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Paul Asay

Movie Review

“I killed them. Destroyed them. Murdered them.”

That’s how Henry McHenry describes a good night of work.

Henry’s a comedian, and his schtick is shock. He triggers laughter as much through discomfort as through actual humor. “Making people laugh is a disgusting, deceitful trick anyway,” he tells his audience, wrapping the microphone cord around his neck as he pretends to hang himself. But laugh they do, and they pay for more.

If Henry kills, Ann dies. As one of the world’s most celebrated opera sopranos, she dies and dies and dies again—on cue and with a melodic flourish to a weeping, applauding audience.

“You die so magnificently,” Henry tells his beautiful significant other. And so, it seems, she does.

The two make quite the celebrity couple—he the lewd, low-brow comic; she the porcelein-perfect singer. The paparazzi is, naturally, smitten with the couple. And when the two officially marry and (gasp) have a beautiful little baby, their pictures are plastered all over supermarket checkout lines.

But all is not wonderful in this wonderland.

Shortly after their little girl, Annette, is born, things begin to unravel. Ann’s star rises unabated. But Henry’s act is wearing thin. In Las Vegas, when he jokes about killing his wife, he’s jeered off the stage. The tabloids breathlessly report that the couple’s marriage has hit stormy seas, and it seems headed for the rocks.

So, naturally, the little family decides to work things out on a boat—the family yacht, if you must know.

But one night, a real storm springs up to accompany the relational one. The ship is tossed and rocked. And after Ann tries to soothe Annette to sleep, she finds Henry outside—soaked to the skin and soused.

There, Henry forces Ann to dance on the shipdeck, the waves roiling higher and higher, the boat rolling and heaving like a cork.

By the end of that terrible, dark night, the lives on that boat will be forever changed.

Positive Elements

We don’t have a lot of positives to point to in this surreal rock opera, but Ann seems to be a caring mother. And Ann’s longtime accompanist—a character without a formal name in the film—serves as a doting father figure to little Annette at times.

Spiritual Elements

Henry calls himself the “Ape of God” for his act—a hint that the film obliquely leans into spirituality. The comic is often base and bestial, we see plenty of visual references to apes and monkeys throughout the film—pushing the character into an almost Darwinian box, a man lacking a spark of divinity. In the latter stages, Henry bears a wound or mark on his face, and I wonder whether the movie’s creators intended it to be an echo of the mark of Cain.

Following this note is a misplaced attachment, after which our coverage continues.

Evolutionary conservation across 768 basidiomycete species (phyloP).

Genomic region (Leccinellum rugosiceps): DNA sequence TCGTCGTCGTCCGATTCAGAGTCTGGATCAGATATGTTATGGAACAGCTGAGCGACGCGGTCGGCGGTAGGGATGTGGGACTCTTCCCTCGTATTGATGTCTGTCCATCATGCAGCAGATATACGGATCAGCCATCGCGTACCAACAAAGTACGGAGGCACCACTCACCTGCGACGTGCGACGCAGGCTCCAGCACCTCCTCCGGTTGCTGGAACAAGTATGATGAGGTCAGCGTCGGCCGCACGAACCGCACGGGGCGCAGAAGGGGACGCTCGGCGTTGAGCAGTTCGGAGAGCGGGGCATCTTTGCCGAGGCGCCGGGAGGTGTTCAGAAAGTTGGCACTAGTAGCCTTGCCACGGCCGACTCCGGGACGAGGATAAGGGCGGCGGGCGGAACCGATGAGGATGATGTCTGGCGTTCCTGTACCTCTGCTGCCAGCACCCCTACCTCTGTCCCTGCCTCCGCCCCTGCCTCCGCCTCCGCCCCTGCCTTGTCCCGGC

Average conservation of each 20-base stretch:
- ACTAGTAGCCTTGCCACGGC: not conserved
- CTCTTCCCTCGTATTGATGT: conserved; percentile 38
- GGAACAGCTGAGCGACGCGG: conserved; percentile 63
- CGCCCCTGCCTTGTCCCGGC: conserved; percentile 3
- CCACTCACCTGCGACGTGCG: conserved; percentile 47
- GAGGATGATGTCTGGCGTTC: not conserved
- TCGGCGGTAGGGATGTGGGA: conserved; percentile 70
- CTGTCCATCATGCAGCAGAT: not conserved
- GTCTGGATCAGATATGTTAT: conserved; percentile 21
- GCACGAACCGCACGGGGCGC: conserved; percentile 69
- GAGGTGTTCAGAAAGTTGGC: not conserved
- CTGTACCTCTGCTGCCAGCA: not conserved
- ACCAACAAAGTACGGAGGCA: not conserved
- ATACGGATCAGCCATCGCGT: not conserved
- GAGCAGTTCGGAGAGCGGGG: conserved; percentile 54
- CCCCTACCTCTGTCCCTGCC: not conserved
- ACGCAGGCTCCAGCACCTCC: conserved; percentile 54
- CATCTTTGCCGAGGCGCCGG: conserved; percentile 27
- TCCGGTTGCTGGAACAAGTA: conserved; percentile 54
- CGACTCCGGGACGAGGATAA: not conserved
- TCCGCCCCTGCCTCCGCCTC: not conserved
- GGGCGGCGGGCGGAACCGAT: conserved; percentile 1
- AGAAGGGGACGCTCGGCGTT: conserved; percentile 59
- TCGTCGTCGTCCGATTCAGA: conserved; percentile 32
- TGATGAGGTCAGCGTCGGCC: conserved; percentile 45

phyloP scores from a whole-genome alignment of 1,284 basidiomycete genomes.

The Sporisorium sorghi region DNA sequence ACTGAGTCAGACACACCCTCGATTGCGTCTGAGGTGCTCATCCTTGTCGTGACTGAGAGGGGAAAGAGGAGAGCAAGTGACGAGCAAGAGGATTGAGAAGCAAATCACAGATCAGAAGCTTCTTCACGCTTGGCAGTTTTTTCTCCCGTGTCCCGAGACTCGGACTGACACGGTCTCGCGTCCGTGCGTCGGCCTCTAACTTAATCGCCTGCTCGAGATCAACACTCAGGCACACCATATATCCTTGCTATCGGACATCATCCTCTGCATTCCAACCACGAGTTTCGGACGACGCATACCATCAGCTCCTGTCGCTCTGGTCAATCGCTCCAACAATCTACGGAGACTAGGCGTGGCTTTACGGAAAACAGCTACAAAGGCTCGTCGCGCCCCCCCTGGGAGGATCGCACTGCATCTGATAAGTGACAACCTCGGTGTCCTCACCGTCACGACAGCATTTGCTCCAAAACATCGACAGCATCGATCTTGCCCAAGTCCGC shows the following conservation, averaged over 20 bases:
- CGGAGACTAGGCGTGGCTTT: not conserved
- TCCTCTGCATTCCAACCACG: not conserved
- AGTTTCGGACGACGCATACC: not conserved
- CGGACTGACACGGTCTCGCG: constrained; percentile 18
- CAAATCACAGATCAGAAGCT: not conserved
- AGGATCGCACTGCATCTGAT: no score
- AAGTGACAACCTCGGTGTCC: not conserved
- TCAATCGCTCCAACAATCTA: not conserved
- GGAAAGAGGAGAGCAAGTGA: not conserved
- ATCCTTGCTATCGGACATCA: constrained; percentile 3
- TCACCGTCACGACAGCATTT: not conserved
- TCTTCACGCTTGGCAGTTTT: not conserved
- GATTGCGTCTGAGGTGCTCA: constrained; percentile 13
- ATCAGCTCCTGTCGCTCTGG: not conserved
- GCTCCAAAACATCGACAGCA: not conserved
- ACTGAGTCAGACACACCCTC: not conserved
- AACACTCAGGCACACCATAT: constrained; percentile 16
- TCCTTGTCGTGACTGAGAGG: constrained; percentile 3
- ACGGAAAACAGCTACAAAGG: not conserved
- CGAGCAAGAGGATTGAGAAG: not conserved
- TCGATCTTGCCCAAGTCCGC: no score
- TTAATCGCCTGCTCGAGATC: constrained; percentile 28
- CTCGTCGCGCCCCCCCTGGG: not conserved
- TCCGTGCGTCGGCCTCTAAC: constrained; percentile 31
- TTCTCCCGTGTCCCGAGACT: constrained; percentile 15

Ann, the opera singer, strikes a different figure. While Henry says he “killed” his audience, Ann says she “saved” hers—and through her death. At one point, Henry rails at Ann, chastising her for her “sacred values.” But she’s no Christ figure; often she’s shown eating an apple, which may suggest that she, like Eve, has fallen from grace—tempted by Henry into a place of potential destruction.

As part of his act, Henry talks about the animosity between Catholics and Muslims and quips, “Everybody hates the Jews.” Ann’s voice is compared to that of a “goddess.” Henry mentions his “sins,” and a tragedy is referred to an “act of God.”

[Spoiler Warning] A ghost haunts the last half of the film, and it seems to supernaturally imbue Annette, Ann and Henry’s little 2-year-old daughter, with the ability to sing beautifully. “Annette is a miracle,” Henry says. “Miracles do exist.” There’s a reference to someone becoming a vampire.

Sexual Content

Henry and Ann have sex a few times during the film, both obviously and completely naked. While most of the most critical parts of each’s anatomy is covered during their intimacies by hands or hips, the movements and positions e highly erotic. One scene involves bare breasts.

Henry moons his audience during a performance. His act always features Henry wearing just a bathrobe and a pair of boxer brief—opening or losing the bathrobe entirely at some juncture. He employs a quartet of female singers who appear on stage in negligee. We see him shirtless frequently, and Ann sometimes appears in a bathing suit. Women at a nightclub dress somewhat provocatively and seem to lithely tempt a willing Henry.

Henry also talks a great deal about his and Ann’s sex life during a comedic performance.

We learn that someone had an affair with Ann before she met Henry, and Annette’s paternity is called into question (though, frankly—unless Henry and Ann’s courtship was incredibly fast, that whole question seems as though it’d be easily dispelled).

We hear lewd references to sexual acts. Henry cavorts at bars filled with women, wondering what they could see in him, and he makes lewd jokes on stage. When Ann’s in labor, Henry looks between Ann’s legs at the arriving baby and quips that she’s “almost completely naked.” We hear a reference to having oral sex in a gas chamber.

Violent Content

At least two people are killed during the film. One dies off camera, but another drowns before our eyes. (The character is pushed and wrestled before dying, as well.)